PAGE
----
July 18, 2011
During my time as a Commerce student, I never really thought it was possible that the US would default on its debt. After all, US T-Bills usually set the benchmark for interest rates worldwide and carry less risk than any other security in existence. And one of the Finance professors claimed that if the US ever defaulted on its debt it would mean “The end of capitalism as we know it.”
While this phrase sounds slightly hyperbolic — it isn’t by much. And when I first heard that the US was struggling to agree on the terms of raising the debt ceiling, I thought it would be resolved in more than enough time to have it passed before the deadline. It’s looking a bit grim at this point, though.
I’m still holding out hope that Congress will come to an agreement before the early August deadline because crashing markets still scare the *#%$ out of Americans, but Tea Party Republicans are definitely holding up the process of negotiations.
Obama and the Democrats wanted to reform the budget to include both tax hikes and reducing spending, but the Republicans are having none of it. Essentially, as a friend put it over brunch on the weekend, “It’s one of the most important game of chicken ever played.”
So what does it matter to Canadians if the US defaults on its debt? Well, in short, it matters a lot. If the US defaulted, then their debt would no longer be an attractive investment and money would flood out of the country and send the US dollar plunging. This would take the US economy with it. Since the US is our single-largest importer, representing about 70% of our export market, that would mean pretty bad things for Canada too. Our goods would also be relatively more expensive as their dollar would be a lot lower which would further discourage them from purchasing Canadian goods. This could, in turn, mean bad things for the housing market as Canadians have less to spend on homes.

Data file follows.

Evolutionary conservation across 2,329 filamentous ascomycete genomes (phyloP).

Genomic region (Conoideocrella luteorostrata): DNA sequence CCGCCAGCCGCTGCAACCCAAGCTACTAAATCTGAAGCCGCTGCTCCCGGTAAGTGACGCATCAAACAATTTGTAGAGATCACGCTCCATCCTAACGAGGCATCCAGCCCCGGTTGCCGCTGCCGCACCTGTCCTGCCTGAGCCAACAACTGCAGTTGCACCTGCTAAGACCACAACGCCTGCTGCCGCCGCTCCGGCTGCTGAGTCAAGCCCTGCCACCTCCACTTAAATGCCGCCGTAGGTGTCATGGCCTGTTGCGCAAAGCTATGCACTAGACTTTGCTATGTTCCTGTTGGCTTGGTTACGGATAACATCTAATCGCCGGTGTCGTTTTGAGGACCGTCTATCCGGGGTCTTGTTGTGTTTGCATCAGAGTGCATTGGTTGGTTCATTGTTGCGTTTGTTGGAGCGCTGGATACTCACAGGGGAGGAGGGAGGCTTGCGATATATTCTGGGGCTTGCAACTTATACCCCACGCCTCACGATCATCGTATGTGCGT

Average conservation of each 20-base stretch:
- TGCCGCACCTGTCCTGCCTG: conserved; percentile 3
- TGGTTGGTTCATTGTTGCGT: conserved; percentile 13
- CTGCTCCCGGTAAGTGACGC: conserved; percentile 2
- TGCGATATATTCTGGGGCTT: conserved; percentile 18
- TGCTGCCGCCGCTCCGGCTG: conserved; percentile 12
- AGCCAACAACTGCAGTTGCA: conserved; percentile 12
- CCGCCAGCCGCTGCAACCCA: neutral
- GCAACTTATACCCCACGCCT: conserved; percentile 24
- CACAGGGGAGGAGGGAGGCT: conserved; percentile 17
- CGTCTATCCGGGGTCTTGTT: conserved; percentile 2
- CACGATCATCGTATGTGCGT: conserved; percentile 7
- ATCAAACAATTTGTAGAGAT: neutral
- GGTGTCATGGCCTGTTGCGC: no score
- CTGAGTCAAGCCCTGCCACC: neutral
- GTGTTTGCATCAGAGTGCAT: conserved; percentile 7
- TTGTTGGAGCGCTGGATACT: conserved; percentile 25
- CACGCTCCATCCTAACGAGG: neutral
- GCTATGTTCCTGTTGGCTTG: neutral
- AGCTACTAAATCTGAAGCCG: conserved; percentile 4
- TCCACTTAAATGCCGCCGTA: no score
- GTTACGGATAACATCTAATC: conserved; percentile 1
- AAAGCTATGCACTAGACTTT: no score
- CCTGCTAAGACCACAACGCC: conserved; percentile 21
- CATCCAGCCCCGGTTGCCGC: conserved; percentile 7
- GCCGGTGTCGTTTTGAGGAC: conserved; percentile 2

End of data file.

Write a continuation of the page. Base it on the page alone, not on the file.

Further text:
In other parts of the world, the European debt crisis isn’t looking good either. Canadian banks could suffer immensely from any falter in the traditionally un-risky countries (i.e. Britain, France, and Germany). But we could still be impacted by their less-than-stable brethren.
According to the Globe and Mail:
…[I]f countries such as Greece or Portugal default, the euro area might start to come apart. That could trigger a broad credit freeze up, well beyond Europe, as countries sort out who owes what and in which currency. There would be panic as investors flee to safe havens and safer currencies.
Mark Carney has an opportunity to raise interest rates tomorrow. But the general consensus is that there’s no way that he will — too much uncertainty. That’s the nature of a truly interconnected, worldwide economy. The entire world is subjected to the fiscal mismanagement of other countries. Ahh well, hopefully the game of chicken will end soon enough and Canada will get through the crisis unscathed, but it’s definitely something to check out over your morning coffee.